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For reasons beyond my control, I'm being tasked with Ruby web development that does NOT use Rails or really any other heavyweight framework such as Merb. I'm wondering if anybody else has encountered this and can recommend best practices or resources that describe best practices for such a problem. I'd like to avoid the dreaded

 out.print('<td class="foo">'+some_data+'</td>')

style of web development. A coworker has suggested Rack as a light framework but the documentation is sketchy and it seems unproven in the market.

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What do you mean by "heavyweight"? –  jshen May 29 '09 at 22:17
Actually, Rails now (as of 2.3) dependends on Rack. Rack is very low level, so that's probably why you don't find the kind of doc you're looking for. But it's a very good piece of software. –  webmat May 30 '09 at 0:41

9 Answers 9

up vote 16 down vote accepted

Take a look at Sinatra. It's a framework, but not that heavy.

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Sinatra can handle more load and functionality than some may think at first glance, enough to almost give Rails a run for its money. –  Robert K May 29 '09 at 21:55
Technically, if you bolt on enough crap, a totally blank file can become Rails. –  Chuck May 29 '09 at 22:05
Which is why you use Sinatra, so it doesn't become that. –  Robert K May 29 '09 at 22:10

Look at Rack and Sinatra or Waves. Rack is not unproven in the market. Rails is built on top of rack these days! It also isn't a framework, it allows frameworks to focus on their differentiator rather than the low level busy work.

You can also use jruby and the java servlet api directly. btw, all the rack based frameworks can easily be run on jruby.

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Rack isn't an application framework so much as a server interface. You will probably want to use it for this project, but it won't solve your problem of wanting a framework without using a framework. At any rate, if you want to "avoid the dreaded out.print('<td class="foo">'+some_data+'</td>')", you're going to have to use a template system at the very least. There are many available, such as ERb (which Rails uses by default) and Haml.

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Go with Ramaze. I'm using it in production, running on JRuby and Glassfish.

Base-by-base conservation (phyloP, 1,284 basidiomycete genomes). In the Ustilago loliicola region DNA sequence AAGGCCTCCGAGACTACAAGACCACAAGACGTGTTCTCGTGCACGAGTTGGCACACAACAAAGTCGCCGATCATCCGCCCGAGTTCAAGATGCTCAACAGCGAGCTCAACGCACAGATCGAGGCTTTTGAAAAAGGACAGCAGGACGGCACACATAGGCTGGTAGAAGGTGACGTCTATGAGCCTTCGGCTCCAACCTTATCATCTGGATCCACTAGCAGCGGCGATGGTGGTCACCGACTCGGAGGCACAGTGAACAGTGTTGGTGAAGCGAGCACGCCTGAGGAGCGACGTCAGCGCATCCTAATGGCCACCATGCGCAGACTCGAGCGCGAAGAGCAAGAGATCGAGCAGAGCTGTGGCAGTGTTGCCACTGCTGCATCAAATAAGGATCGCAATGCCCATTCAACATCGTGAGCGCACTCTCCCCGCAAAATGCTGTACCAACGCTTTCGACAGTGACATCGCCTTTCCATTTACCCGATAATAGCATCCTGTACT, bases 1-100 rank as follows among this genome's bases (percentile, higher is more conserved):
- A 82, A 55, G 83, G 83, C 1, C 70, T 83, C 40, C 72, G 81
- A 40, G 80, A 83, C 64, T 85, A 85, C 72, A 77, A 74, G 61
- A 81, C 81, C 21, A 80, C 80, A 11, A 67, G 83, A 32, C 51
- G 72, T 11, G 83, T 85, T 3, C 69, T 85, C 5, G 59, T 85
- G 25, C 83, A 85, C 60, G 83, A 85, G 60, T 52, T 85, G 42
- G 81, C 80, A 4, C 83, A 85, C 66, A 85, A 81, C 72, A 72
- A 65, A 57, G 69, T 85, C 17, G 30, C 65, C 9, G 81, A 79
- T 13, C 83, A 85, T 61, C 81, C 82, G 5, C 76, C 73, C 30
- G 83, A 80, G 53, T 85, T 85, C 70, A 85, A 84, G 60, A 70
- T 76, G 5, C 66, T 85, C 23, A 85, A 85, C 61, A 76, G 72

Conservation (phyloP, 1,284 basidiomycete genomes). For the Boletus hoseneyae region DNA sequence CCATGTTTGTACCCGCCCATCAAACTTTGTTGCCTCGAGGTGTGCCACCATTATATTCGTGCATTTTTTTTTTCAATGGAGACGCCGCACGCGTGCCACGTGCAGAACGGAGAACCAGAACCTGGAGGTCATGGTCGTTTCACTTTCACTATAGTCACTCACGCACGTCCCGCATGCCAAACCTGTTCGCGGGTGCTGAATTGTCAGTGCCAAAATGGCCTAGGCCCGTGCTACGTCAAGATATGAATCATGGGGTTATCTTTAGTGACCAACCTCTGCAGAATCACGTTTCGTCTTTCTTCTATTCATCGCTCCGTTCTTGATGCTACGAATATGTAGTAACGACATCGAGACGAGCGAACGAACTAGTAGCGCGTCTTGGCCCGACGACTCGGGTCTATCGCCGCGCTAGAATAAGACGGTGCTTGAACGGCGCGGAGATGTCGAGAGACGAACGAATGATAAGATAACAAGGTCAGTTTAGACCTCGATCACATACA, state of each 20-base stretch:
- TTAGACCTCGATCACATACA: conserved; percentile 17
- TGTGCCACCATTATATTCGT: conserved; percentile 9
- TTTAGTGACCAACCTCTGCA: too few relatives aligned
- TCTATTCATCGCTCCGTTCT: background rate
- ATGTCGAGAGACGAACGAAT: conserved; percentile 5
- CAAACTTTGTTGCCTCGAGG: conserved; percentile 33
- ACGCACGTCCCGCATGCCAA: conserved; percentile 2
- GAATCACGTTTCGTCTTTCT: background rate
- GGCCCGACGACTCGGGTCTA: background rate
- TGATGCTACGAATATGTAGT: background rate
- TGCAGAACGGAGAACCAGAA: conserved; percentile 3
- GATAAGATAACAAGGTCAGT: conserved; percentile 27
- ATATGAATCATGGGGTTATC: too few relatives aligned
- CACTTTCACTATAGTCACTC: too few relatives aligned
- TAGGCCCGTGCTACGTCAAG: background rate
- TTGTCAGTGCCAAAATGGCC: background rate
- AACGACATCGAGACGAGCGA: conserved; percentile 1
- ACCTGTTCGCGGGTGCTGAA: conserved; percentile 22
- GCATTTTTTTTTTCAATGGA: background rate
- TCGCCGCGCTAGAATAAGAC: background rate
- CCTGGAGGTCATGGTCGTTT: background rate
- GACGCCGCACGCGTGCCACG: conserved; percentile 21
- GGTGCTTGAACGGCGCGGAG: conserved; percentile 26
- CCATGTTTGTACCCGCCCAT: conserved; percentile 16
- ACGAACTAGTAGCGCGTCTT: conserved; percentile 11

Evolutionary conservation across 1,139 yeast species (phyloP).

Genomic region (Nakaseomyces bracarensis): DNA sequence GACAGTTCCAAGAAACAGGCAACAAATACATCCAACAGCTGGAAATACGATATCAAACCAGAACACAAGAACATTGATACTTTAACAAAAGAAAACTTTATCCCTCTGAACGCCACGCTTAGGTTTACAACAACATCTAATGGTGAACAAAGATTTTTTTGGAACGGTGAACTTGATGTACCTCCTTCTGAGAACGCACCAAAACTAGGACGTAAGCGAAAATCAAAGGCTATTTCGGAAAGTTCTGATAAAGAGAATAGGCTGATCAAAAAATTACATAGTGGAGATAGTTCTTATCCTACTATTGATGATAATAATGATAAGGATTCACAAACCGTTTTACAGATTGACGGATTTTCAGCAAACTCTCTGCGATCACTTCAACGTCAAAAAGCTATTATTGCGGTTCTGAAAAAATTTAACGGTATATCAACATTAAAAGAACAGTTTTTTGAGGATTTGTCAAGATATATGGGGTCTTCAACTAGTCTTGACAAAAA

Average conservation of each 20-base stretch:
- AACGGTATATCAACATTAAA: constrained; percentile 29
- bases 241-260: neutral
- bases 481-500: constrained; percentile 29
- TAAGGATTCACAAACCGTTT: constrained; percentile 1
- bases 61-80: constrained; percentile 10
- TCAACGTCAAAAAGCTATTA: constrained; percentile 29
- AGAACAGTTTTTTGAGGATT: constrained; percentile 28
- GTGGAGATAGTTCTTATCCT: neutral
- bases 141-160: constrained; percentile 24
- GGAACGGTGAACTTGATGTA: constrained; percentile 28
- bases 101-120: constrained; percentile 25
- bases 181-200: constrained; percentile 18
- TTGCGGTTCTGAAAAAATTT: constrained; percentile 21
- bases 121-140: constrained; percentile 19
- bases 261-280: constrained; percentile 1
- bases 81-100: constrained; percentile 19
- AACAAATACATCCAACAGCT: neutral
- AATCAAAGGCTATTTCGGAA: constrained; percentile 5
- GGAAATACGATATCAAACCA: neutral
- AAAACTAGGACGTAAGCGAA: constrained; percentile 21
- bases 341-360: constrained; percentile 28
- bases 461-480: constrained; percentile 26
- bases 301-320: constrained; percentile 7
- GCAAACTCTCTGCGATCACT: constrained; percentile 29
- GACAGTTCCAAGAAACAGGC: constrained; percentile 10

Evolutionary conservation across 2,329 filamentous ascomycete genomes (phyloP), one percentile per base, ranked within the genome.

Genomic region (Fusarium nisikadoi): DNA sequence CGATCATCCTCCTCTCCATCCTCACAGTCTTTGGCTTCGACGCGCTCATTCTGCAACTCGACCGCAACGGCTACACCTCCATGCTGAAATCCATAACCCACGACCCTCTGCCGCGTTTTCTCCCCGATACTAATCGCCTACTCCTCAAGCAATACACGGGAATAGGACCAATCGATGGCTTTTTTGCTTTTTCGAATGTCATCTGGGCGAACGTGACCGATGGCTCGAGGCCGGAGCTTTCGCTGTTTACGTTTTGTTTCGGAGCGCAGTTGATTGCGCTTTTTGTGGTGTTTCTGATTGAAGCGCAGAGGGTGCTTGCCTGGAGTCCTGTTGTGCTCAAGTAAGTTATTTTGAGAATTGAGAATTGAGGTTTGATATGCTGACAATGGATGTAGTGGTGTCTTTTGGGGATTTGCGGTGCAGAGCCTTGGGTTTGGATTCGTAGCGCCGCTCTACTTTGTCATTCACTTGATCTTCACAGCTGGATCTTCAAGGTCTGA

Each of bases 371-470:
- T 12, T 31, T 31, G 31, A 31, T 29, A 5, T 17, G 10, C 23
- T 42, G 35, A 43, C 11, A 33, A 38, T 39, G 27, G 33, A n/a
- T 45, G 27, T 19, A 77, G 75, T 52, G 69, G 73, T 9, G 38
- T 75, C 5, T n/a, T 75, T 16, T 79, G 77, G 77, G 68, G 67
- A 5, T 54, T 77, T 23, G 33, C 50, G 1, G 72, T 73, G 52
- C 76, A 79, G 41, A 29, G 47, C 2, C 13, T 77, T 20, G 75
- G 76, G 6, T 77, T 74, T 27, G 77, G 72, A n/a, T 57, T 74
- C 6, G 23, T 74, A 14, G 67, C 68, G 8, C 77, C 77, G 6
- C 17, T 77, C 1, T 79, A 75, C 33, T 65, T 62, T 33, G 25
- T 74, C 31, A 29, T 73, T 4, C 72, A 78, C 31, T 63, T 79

Ease of development, rock-solid community support. No cruft. Like Ruby, it gets out of your way.

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I can join in with everyone who's recommend Sinatra. It's compact, a joy to code with, and it deploys on Rack, which means you really get it running in whatever stack you fancy most (Mongrel, FCGI, Thin, Passenger, etc.)

I tried out Sinatra when I needed to get a project up fast and it's scaled & performed so well that I'm still using it today to handle over 80,000 heavy requests a day.

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As always good ol' cgi.rb is available.

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If you use cgi.rb consider creating a set of element classes to wrap it. –  finnw May 29 '09 at 22:02

Have you had a look at Sinatra? It is a framework, but not as heavy as Rails. I haven't tested it out myself, but it seems to be very easy to work with.

Also, Ramaze seems to be nice and modular, not sure if it is what you look for though.

I don't know how easy it is to use Ruby directly as a cgi, but it should be quite possible to separate layout from code with that as well. There are quite a few Gems that can do that without using a framework.

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My personal choice and recommendation is Ramaze -- it's as simple as possible, but no simpler. Clean and concise without sacrificing power. Dances well with your choice of JS lib (jQuery, Prototype, Mootools) or ORM (Sequel, Datamapper, M4DBI) or templating engine. Also, don't forget about static generators like nanoc.

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It's very possible, my entire website runs on pure ruby.

I haven't encountered any problem. I begin my application with

require "mysql"                               # module | mysql
require "cgi"                                 # module | cgi
require "date"
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please do explain –  johannes Oct 27 '12 at 13:30

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